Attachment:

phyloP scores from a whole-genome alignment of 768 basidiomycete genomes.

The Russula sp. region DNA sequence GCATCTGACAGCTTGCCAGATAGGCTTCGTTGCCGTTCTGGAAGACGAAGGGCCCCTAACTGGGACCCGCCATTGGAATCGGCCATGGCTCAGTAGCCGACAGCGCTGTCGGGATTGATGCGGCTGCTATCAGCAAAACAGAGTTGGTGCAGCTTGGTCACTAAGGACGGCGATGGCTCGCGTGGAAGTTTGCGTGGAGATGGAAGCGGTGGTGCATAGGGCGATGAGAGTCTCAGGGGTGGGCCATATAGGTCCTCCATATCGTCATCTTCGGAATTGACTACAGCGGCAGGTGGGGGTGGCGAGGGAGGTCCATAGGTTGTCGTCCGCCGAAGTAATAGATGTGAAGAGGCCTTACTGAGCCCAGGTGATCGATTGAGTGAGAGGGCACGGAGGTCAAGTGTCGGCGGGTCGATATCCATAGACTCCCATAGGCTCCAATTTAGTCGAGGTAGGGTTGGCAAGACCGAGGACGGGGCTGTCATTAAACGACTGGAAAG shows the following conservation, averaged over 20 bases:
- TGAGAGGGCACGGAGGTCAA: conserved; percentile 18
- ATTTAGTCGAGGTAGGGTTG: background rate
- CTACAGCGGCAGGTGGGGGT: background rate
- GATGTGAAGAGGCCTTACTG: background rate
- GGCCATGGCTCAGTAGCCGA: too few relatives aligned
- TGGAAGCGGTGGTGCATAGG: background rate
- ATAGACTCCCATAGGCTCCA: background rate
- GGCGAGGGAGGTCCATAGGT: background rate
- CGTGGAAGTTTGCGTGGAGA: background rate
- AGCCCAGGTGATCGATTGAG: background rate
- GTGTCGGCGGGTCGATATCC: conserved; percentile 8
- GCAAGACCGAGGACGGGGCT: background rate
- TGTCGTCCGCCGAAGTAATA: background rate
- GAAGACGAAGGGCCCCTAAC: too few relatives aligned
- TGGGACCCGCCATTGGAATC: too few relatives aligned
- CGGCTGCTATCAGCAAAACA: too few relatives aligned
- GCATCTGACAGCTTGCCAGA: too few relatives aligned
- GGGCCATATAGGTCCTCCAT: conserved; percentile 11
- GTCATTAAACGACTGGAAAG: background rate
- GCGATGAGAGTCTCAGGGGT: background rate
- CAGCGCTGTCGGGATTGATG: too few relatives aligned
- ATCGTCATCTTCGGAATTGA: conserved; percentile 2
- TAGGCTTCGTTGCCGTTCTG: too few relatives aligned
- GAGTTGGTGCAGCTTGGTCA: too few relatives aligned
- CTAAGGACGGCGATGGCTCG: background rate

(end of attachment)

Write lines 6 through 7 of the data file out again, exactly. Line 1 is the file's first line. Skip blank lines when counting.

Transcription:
- GATGTGAAGAGGCCTTACTG: background rate
- GGCCATGGCTCAGTAGCCGA: too few relatives aligned